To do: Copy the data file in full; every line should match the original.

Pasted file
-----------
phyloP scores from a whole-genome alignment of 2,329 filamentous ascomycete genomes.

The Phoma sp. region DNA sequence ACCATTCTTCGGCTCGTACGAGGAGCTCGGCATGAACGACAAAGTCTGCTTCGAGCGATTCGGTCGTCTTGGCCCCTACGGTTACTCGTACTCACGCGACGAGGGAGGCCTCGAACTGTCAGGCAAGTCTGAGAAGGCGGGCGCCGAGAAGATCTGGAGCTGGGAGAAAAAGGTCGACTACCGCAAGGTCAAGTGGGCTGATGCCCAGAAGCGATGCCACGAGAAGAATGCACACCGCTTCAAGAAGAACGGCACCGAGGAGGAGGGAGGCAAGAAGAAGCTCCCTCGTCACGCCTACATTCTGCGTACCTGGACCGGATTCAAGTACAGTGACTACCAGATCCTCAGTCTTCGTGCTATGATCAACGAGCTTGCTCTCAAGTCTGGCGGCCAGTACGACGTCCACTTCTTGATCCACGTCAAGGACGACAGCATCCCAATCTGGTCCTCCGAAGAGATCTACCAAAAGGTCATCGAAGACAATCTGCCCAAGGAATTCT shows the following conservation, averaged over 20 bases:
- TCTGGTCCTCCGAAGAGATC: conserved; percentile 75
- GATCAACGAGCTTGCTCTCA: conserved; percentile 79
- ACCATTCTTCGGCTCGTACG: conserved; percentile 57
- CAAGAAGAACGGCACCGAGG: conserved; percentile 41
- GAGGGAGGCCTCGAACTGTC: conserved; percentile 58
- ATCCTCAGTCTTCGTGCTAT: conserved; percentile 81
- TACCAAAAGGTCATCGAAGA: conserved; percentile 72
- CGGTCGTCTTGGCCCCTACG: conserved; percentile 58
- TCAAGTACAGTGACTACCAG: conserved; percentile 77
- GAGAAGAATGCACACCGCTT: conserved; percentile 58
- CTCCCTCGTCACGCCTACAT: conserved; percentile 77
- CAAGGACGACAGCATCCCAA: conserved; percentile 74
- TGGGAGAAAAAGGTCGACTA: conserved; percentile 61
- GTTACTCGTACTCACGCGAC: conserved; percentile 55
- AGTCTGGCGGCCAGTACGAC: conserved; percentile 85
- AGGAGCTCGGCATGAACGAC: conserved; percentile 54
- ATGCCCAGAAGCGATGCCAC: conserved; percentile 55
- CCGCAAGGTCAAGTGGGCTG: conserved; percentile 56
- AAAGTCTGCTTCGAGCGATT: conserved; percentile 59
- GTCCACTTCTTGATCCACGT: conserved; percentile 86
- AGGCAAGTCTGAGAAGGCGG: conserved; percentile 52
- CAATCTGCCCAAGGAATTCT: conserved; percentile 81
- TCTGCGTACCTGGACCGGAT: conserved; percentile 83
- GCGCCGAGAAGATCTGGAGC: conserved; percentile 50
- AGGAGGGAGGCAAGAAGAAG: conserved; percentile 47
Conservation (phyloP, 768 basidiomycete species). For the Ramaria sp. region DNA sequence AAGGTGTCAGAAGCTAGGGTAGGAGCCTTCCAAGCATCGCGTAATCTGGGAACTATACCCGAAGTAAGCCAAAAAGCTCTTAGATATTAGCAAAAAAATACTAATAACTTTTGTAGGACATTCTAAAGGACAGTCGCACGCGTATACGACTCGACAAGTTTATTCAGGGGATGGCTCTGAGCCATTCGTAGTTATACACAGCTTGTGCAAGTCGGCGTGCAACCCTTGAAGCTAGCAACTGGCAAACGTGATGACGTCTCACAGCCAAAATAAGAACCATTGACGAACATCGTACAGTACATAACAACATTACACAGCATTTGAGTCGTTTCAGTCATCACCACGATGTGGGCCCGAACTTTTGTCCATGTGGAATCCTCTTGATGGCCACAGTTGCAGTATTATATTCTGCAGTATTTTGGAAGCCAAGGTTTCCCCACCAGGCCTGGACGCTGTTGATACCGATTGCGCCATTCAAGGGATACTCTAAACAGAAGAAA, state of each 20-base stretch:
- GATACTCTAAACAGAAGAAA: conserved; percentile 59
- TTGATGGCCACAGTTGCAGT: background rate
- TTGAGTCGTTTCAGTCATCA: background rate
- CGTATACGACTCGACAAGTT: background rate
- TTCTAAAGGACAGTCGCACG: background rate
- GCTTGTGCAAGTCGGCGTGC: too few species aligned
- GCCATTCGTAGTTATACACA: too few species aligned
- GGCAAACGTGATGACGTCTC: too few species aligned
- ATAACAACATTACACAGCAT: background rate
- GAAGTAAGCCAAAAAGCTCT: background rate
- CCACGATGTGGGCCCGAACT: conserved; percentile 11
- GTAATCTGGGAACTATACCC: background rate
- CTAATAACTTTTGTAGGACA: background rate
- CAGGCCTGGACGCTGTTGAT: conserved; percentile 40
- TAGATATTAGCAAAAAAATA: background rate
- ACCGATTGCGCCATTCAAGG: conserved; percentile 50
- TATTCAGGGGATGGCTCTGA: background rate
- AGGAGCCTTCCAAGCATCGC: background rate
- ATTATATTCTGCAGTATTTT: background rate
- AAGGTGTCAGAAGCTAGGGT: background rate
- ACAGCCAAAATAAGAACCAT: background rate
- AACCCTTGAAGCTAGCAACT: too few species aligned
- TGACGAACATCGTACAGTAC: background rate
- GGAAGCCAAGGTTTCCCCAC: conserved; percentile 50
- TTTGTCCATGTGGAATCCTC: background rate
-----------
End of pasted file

phyloP scores from a whole-genome alignment of 2,329 filamentous ascomycete genomes.

The Phoma sp. region DNA sequence ACCATTCTTCGGCTCGTACGAGGAGCTCGGCATGAACGACAAAGTCTGCTTCGAGCGATTCGGTCGTCTTGGCCCCTACGGTTACTCGTACTCACGCGACGAGGGAGGCCTCGAACTGTCAGGCAAGTCTGAGAAGGCGGGCGCCGAGAAGATCTGGAGCTGGGAGAAAAAGGTCGACTACCGCAAGGTCAAGTGGGCTGATGCCCAGAAGCGATGCCACGAGAAGAATGCACACCGCTTCAAGAAGAACGGCACCGAGGAGGAGGGAGGCAAGAAGAAGCTCCCTCGTCACGCCTACATTCTGCGTACCTGGACCGGATTCAAGTACAGTGACTACCAGATCCTCAGTCTTCGTGCTATGATCAACGAGCTTGCTCTCAAGTCTGGCGGCCAGTACGACGTCCACTTCTTGATCCACGTCAAGGACGACAGCATCCCAATCTGGTCCTCCGAAGAGATCTACCAAAAGGTCATCGAAGACAATCTGCCCAAGGAATTCT shows the following conservation, averaged over 20 bases:
- TCTGGTCCTCCGAAGAGATC: conserved; percentile 75
- GATCAACGAGCTTGCTCTCA: conserved; percentile 79
- ACCATTCTTCGGCTCGTACG: conserved; percentile 57
- CAAGAAGAACGGCACCGAGG: conserved; percentile 41
- GAGGGAGGCCTCGAACTGTC: conserved; percentile 58
- ATCCTCAGTCTTCGTGCTAT: conserved; percentile 81
- TACCAAAAGGTCATCGAAGA: conserved; percentile 72
- CGGTCGTCTTGGCCCCTACG: conserved; percentile 58
- TCAAGTACAGTGACTACCAG: conserved; percentile 77
- GAGAAGAATGCACACCGCTT: conserved; percentile 58
- CTCCCTCGTCACGCCTACAT: conserved; percentile 77
- CAAGGACGACAGCATCCCAA: conserved; percentile 74
- TGGGAGAAAAAGGTCGACTA: conserved; percentile 61
- GTTACTCGTACTCACGCGAC: conserved; percentile 55
- AGTCTGGCGGCCAGTACGAC: conserved; percentile 85
- AGGAGCTCGGCATGAACGAC: conserved; percentile 54
- ATGCCCAGAAGCGATGCCAC: conserved; percentile 55
- CCGCAAGGTCAAGTGGGCTG: conserved; percentile 56
- AAAGTCTGCTTCGAGCGATT: conserved; percentile 59
- GTCCACTTCTTGATCCACGT: conserved; percentile 86
- AGGCAAGTCTGAGAAGGCGG: conserved; percentile 52
- CAATCTGCCCAAGGAATTCT: conserved; percentile 81
- TCTGCGTACCTGGACCGGAT: conserved; percentile 83
- GCGCCGAGAAGATCTGGAGC: conserved; percentile 50
- AGGAGGGAGGCAAGAAGAAG: conserved; percentile 47
Conservation (phyloP, 768 basidiomycete species). For the Ramaria sp. region DNA sequence AAGGTGTCAGAAGCTAGGGTAGGAGCCTTCCAAGCATCGCGTAATCTGGGAACTATACCCGAAGTAAGCCAAAAAGCTCTTAGATATTAGCAAAAAAATACTAATAACTTTTGTAGGACATTCTAAAGGACAGTCGCACGCGTATACGACTCGACAAGTTTATTCAGGGGATGGCTCTGAGCCATTCGTAGTTATACACAGCTTGTGCAAGTCGGCGTGCAACCCTTGAAGCTAGCAACTGGCAAACGTGATGACGTCTCACAGCCAAAATAAGAACCATTGACGAACATCGTACAGTACATAACAACATTACACAGCATTTGAGTCGTTTCAGTCATCACCACGATGTGGGCCCGAACTTTTGTCCATGTGGAATCCTCTTGATGGCCACAGTTGCAGTATTATATTCTGCAGTATTTTGGAAGCCAAGGTTTCCCCACCAGGCCTGGACGCTGTTGATACCGATTGCGCCATTCAAGGGATACTCTAAACAGAAGAAA, state of each 20-base stretch:
- GATACTCTAAACAGAAGAAA: conserved; percentile 59
- TTGATGGCCACAGTTGCAGT: background rate
- TTGAGTCGTTTCAGTCATCA: background rate
- CGTATACGACTCGACAAGTT: background rate
- TTCTAAAGGACAGTCGCACG: background rate
- GCTTGTGCAAGTCGGCGTGC: too few species aligned
- GCCATTCGTAGTTATACACA: too few species aligned
- GGCAAACGTGATGACGTCTC: too few species aligned
- ATAACAACATTACACAGCAT: background rate
- GAAGTAAGCCAAAAAGCTCT: background rate
- CCACGATGTGGGCCCGAACT: conserved; percentile 11
- GTAATCTGGGAACTATACCC: background rate
- CTAATAACTTTTGTAGGACA: background rate
- CAGGCCTGGACGCTGTTGAT: conserved; percentile 40
- TAGATATTAGCAAAAAAATA: background rate
- ACCGATTGCGCCATTCAAGG: conserved; percentile 50
- TATTCAGGGGATGGCTCTGA: background rate
- AGGAGCCTTCCAAGCATCGC: background rate
- ATTATATTCTGCAGTATTTT: background rate
- AAGGTGTCAGAAGCTAGGGT: background rate
- ACAGCCAAAATAAGAACCAT: background rate
- AACCCTTGAAGCTAGCAACT: too few species aligned
- TGACGAACATCGTACAGTAC: background rate
- GGAAGCCAAGGTTTCCCCAC: conserved; percentile 50
- TTTGTCCATGTGGAATCCTC: background rate